Jesus The Savior Breaks Down 4 Barriers To Save People

Posted byEnglish Editor October 31, 2018 Comments:0

Marvin Rosenthal, a Jewish convert to Christianity, said that Jesus’s genealogy, as given in Matthew 1:1-17, was one of the proofs that persuaded him that Jesus is the Messiah. Coming from his experience as a US Marine who had to be accurate when it came to shooting at targets from long-range, Rosenthal says for a Jewish audience, Matthew’s genealogy hits the bulls-eye 10 times out of 10!

Jews were always particular when it came to genealogies right from the time of the Old Testament—be it in the distribution of the land or assigning priests, or even when it came to kings. And since Matthew had made the monumental claim that Jesus is the Messiah and that he is “the son of David” and the “son of Abraham” [Matt 1:1], he needed to substantiate that claim as he called people to put their trust in Jesus. That’s why he gives Jesus’s genealogy all the way through David and up to Abraham. And being a tax collector in his previous life, Matthew would be well qualified to list genealogies since that would have been part of his job in ensuring the correct amounts were collected based on family members.

However, for the majority of us non-Jews, genealogies in the Bible are not that very interesting even though it’s still a part of God’s inspired word and therefore profitable for us [2 Tim 3:16-17]. In this post, I hope to show that even this passage full of names is profitable for us because it describes the 4 barriers Jesus breaks to save people from their sins. And that should motivate us to go to him in faith and joyfully share about him with others.

It will be helpful to first read the entire passage in Matthew 1:1-17 and then look at the 4 barriers Jesus overcomes to save people.

1 This is the genealogy of Jesus the Messiah the son of David, the son of Abraham: Abraham was the father of Isaac, Isaac the father of Jacob, Jacob the father of Judah and his brothers, Judah the father of Perez and Zerah, whose mother was Tamar, Perez the father of Hezron, Hezron the father of Ram, Ram the father of Amminadab, Amminadab the father of Nahshon, Nahshon the father of Salmon, Salmon the father of Boaz, whose mother was Rahab, Boaz the father of Obed, whose mother was Ruth, Obed the father of Jesse, and Jesse the father of King David.

David was the father of Solomon, whose mother had been Uriah’s wife, Solomon the father of Rehoboam, Rehoboam the father of Abijah, Abijah the father of Asa, Asa the father of Jehoshaphat, Jehoshaphat the father of Jehoram, Jehoram the father of Uzziah, Uzziah the father of Jotham, Jotham the father of Ahaz, Ahaz the father of Hezekiah, 10 Hezekiah the father of Manasseh, Manasseh the father of Amon, Amon the father of Josiah, 11 and Josiah the father of Jeconiah and his brothers at the time of the exile to Babylon.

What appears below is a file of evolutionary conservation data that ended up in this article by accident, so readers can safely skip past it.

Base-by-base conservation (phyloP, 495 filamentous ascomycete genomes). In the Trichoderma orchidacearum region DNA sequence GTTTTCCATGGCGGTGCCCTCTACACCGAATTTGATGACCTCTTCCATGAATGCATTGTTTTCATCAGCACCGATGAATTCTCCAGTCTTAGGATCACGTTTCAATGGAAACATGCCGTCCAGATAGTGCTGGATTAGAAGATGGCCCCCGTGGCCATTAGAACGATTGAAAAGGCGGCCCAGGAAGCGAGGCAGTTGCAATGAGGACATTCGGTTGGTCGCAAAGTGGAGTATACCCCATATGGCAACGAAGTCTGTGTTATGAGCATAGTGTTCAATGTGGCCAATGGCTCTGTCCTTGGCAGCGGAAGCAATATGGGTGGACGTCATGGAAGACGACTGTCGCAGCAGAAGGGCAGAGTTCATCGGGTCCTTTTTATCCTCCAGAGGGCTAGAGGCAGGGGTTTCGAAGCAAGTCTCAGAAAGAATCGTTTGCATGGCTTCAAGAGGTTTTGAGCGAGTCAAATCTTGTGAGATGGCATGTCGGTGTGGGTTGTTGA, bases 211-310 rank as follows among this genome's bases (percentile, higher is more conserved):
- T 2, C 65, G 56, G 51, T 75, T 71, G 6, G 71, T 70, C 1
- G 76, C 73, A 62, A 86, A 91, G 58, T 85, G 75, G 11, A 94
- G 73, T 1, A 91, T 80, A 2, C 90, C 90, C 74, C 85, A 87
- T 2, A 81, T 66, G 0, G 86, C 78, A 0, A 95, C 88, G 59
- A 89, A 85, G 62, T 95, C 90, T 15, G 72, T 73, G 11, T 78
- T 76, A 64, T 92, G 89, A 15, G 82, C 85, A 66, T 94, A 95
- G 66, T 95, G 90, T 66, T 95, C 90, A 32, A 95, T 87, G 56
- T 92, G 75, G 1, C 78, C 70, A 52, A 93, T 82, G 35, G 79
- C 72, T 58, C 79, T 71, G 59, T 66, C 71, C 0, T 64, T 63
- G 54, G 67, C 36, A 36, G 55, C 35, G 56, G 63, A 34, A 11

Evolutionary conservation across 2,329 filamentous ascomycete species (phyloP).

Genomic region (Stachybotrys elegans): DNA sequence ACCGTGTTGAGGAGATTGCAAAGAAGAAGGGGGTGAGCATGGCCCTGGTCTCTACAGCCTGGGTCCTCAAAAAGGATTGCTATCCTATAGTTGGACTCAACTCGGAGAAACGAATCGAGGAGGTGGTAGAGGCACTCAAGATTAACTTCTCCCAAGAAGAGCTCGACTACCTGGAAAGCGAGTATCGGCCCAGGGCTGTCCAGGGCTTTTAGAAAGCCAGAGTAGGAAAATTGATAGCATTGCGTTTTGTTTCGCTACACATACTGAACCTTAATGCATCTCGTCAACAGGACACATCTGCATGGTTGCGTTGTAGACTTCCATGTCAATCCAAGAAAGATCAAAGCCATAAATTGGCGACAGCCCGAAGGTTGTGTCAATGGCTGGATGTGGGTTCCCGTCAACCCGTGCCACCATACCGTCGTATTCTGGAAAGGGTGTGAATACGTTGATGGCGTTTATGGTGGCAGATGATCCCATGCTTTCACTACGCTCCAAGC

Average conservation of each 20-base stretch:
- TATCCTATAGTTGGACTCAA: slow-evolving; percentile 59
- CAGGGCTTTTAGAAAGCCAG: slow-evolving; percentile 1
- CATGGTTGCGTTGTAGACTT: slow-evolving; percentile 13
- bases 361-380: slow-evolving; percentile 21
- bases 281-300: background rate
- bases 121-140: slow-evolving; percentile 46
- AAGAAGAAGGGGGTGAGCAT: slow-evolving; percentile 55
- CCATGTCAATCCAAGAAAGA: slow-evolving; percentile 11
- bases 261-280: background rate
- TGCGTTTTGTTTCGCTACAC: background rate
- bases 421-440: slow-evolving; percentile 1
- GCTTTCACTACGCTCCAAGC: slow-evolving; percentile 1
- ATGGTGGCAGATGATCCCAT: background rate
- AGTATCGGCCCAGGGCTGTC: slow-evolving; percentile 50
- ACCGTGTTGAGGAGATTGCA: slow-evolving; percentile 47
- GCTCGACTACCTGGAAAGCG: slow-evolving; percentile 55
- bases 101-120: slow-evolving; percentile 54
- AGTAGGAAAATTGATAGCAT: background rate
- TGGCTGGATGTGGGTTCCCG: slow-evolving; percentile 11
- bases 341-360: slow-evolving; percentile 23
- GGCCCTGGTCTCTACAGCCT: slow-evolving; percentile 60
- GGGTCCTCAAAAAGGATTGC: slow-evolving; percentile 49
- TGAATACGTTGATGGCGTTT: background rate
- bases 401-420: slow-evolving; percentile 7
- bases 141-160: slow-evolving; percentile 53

12 After the exile to Babylon: Jeconiah was the father of Shealtiel, Shealtiel the father of Zerubbabel, 13 Zerubbabel the father of Abihud, Abihud the father of Eliakim, Eliakim the father of Azor, 14 Azor the father of Zadok, Zadok the father of Akim, Akim the father of Elihud, 15 Elihud the father of Eleazar, Eleazar the father of Matthan, Matthan the father of Jacob, 16 and Jacob the father of Joseph, the husband of Mary, and Mary was the mother of Jesus who is called the Messiah.

17 Thus there were fourteen generations in all from Abraham to David, fourteen from David to the exile to Babylon, and fourteen from the exile to the Messiah.

1. Jesus the Savior breaks all RACIAL barriers.

The list contains not only Jewish names but also Gentile names. The first name, “Tamar” [Matt 1:3], who bore two sons “Perez” and “Zerah,” was non-Jewish, most likely a Canaanite woman. The second name “Rahab” [Matt 1:5], most likely the woman who gave refuge to the two Jewish spies [Josh 2:4], was also a Canaanite woman. The third name is “Ruth” [Matt 1:5], a woman from Moab. It is also likely that Bathsheba, who is just described as “Uriah’s wife” [Matt 1:6], was a Hittite or at least embraced Hittite customs since she married Uriah, who was a Hittite before becoming David’s wife.

As one can see, Jesus, by coming through a line that even included non-Jewish people, reminds us that racial barriers are broken in him. He is the Savior of people from all backgrounds. It doesn’t matter what one’s skin color is or where one was born. The Lord Jesus welcomes people of all backgrounds into his family. This also means followers of Jesus must not discriminate against people based on their backgrounds but welcome them all.